As the essay below will explain, the unconscious and universally accepted worldview, the paradigm, that underlies war is: Domination of others using force and violence is inevitable and hence to be endured/accommodated/worked around. The vast majority of us believe we have always made war and always will. To end war, that paradigm must be eliminated and replaced by another. The essay introduces that replacement paradigm, and then explains how the global community can take action to bring about that replacement.
At this time, however, late 2019, as I update the AFWW website, I find that not everything in the essay will seem useful or relevant. This is particularly the case with specific ideas for how to go about weaning human societies from war. In some respects, the essay should be considered a historical piece. It was written over eight years ago, in 2011, and needs to be understood in the writer’s historical context. In my historical context as a peace advocate.
That was the backdrop against which I wrote the essay below: "A Proposal to Hasten a Global Paradigm Shift for the Security and Well-being of All Children Everywhere."
Time moved on, and the backdrop changed. For example:
The confidence in 2011 that I felt about the forward and upward progress of the global community toward embracing a global peace has taken a hit. The confidence with which I described in this essay the means by which the global community could undertake the serious work of dismantling the war machine has taken a hit. Although the material on paradigm shift is as germane as ever, I considered whether I ought to delete the essay entirely as having too many components that seem wildly undoable in today’s political and social circumstances.
But times do change. There will be a U.S. presidential election in 2020. That may set things right again in that great democracy. America may then reach out once more to move history forward and upward, seeking to unite the global community in common cause to deal with climate change for example, a cause that would surely benefit by simultaneous action to construct an enforceable global peace treaty.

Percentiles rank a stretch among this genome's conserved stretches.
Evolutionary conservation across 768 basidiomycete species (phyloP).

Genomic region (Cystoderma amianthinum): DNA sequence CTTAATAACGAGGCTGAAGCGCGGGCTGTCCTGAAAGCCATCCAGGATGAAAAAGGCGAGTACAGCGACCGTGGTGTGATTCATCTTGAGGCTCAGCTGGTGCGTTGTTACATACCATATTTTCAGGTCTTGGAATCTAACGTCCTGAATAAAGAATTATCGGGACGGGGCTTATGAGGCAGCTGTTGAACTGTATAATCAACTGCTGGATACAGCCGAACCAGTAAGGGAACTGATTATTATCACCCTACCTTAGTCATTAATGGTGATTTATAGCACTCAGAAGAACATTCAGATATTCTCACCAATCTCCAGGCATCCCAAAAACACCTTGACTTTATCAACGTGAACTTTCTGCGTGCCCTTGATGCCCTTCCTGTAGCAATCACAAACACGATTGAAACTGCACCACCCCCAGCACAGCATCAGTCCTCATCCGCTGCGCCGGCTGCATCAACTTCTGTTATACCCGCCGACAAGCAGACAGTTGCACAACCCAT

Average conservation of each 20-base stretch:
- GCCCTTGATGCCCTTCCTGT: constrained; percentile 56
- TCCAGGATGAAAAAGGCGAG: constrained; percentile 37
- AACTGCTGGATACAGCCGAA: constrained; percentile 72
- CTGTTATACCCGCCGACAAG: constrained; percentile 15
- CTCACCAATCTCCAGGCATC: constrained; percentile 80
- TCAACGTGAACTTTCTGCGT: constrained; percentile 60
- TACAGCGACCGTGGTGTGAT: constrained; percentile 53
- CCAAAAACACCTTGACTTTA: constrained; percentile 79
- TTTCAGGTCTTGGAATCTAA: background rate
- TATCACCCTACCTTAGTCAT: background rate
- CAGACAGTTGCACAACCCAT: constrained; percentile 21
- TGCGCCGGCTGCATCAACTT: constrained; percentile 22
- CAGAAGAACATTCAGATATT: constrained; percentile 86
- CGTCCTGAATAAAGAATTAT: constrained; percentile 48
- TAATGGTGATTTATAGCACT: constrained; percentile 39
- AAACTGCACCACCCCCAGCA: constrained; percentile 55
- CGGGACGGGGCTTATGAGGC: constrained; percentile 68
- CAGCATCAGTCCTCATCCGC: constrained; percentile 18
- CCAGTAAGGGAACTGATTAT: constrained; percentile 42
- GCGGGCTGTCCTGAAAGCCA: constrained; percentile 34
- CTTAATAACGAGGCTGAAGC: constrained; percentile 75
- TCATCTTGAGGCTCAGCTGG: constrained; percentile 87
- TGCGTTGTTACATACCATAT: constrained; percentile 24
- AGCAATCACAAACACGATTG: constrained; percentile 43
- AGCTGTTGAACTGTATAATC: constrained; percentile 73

Arguably the need for global unity to solve the massive problems that confront all nations at this time may also lead us to decide collectively that we must stop spending human and financial resources on war and spend them instead on building a future where our way of life does not include war. If we decide to change the course of history in that positive direction, the information in the essay, outlining some ways to proceed, will once again become relevant. For that reason I have chosen to keep the essay fundamentally in its original form.
A Proposal to Hasten a Global Paradigm Shift
for the Security and Well-being of All Children Everywhere
Copyright © 2011 by Judith Hand
Adapt or die! This Darwinian imperative is arguably truer now than at any time in our brief history on earth.
Many of us look into the years ahead with dread, aware of monumental, self-inflicted problems that seem to be spinning us out of control: poverty that triggers revolution and war, the cruelty of slave and sex trades, the waste of lives due to drug addictions, violence in our homes and communities, the unsustainable consumption of life-sustaining resources. Then there are the potential horrors of newfangled weapons of mass destruction. Global climate change could result in—or trigger—a global pandemic, mass starvation, massive refugee problems, or global economic collapse. Can we adapt? Can we change?
Our problems are super-sized, many are global in scope. Our disagreements are numerous and severe. A belief that virtually all of us can agree on, however, it is that if we could shape a culture that allowed our children to grow up in safe, healthy, and nurturing communities, we should use our collective wisdom and resources to create that reality. What is meant by security and wellbeing is that we build and sustain communities where children grow up with healthy food and clean water, have access to education to the level they choose, medical care essential to a healthy body, freedom to think and speak freely, and they do not live in fear of outsiders or members of their own community.
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About the Author
Dr. Judith L. Hand. Dr. Hand earned her Ph.D. in biology from UCLA. Her studies included animal behavior and primatology. After completing a Smithsonian Post-doctoral Fellowship at the National Zoo in Washington, D.C., she returned to UCLA as a research associate and lecturer. Her undergraduate major was in cultural anthropology. She worked as a technician in neurophysiology laboratories at UCLA and the Max Planck Institute, in Munich, Germany. As a student of animal communication, she is the author of several books and scientific papers on the subject of social conflict resolution.